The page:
Dorrien writes, "Black social gospel leaders worked hard at building communities of resistance; they operated in the intertwined spheres of religious communities and movement politics, and they focused on racial justice." This work reveals how the black social gospel movement was kept alive and passed on, serving as a creative source and foundation for the ministry of King. As Dorrien further notes, "By 1995 I had a strong conviction that scholarship on the black freedom movements, progressive Christianity, and U.S. American history wrongly overlooked the very existence of the black social gospel tradition, let alone its immense importance."

In Breaking White Supremacy, Dorrien lays out this critically important history and tradition by delving into the lives and ministries of 20th-century men and women who followed in the footsteps of founders like Booker T. Washington and Du Bois. In seven detailed and insightful chapters, he explores the lives and careers of King's mentors, teachers and friends.

Mordecai Johnson, the first black president of Howard University, lectured on the black social gospel for decades but was never able to engage in civil rights activism because of the demands of his presidency. His speeches compelled King to rethink his own perspectives while a student and fledgling minister.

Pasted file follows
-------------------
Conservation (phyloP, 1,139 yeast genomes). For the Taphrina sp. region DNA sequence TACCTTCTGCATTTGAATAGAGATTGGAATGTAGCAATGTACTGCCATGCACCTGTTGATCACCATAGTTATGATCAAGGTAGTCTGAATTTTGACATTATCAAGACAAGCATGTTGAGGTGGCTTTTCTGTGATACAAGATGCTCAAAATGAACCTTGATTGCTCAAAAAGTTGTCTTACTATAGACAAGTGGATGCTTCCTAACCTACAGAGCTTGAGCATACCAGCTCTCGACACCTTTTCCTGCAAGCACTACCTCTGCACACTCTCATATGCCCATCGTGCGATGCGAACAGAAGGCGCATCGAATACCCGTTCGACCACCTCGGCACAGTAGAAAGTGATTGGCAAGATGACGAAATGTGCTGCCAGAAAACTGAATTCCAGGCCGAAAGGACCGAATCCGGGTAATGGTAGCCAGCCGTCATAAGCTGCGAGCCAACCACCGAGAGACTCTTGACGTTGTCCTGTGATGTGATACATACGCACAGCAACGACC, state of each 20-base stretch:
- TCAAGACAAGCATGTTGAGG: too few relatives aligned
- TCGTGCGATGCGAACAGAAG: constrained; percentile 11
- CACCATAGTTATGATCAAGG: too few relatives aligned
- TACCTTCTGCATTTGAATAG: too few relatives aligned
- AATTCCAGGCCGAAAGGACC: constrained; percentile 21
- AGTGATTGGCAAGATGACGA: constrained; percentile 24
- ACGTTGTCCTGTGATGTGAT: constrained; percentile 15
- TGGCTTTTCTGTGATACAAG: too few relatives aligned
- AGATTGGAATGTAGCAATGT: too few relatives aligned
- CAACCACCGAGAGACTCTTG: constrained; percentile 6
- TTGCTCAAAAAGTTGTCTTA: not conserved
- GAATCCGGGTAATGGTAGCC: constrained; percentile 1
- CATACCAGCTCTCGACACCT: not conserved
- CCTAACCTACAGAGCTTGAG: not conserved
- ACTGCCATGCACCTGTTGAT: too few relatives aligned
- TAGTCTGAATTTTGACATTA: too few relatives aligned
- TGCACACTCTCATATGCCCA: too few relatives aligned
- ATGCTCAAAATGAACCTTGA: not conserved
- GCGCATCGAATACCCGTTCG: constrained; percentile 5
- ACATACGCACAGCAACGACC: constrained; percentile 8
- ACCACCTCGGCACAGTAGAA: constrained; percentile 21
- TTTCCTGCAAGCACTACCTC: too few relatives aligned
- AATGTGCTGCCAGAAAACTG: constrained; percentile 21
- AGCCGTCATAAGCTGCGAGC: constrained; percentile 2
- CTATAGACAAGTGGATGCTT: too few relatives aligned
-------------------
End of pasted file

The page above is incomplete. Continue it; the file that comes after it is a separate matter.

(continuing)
Benjamin Mays, a man of great intellect, became president of Morehouse College, where he took King, still in his teens, under his wing. Next is Howard Thurman, whom some see as the first black liberation theologian, but whose emphasis was on spirituality and ecumenism.

Each of these men was seen as a possible American Gandhi who would lead black Americans into freedom from the racism and prejudice that entrapped them. All of them espoused the end of Jim Crow through their lectures and writings, but none could take the next step of leading a civil rights movement that would impact the U.S.

An important perspective this book raises is the presence, or absence, of black women in this movement. Women were present and active, the author writes, but their actions and achievements went unnoticed, unacclaimed and unrewarded. This was due, sadly, to the predominance of patriarchal men, mostly Baptist ministers, who were not open to the ordination or even participation of women.

From left: Mordecai Johnson (Library of Congress/Harris & Ewing); Fannie Lou Hamer (Library of Congress); Rosa Parks (Library of Congress/P&P); Pauli Murray (AP photo)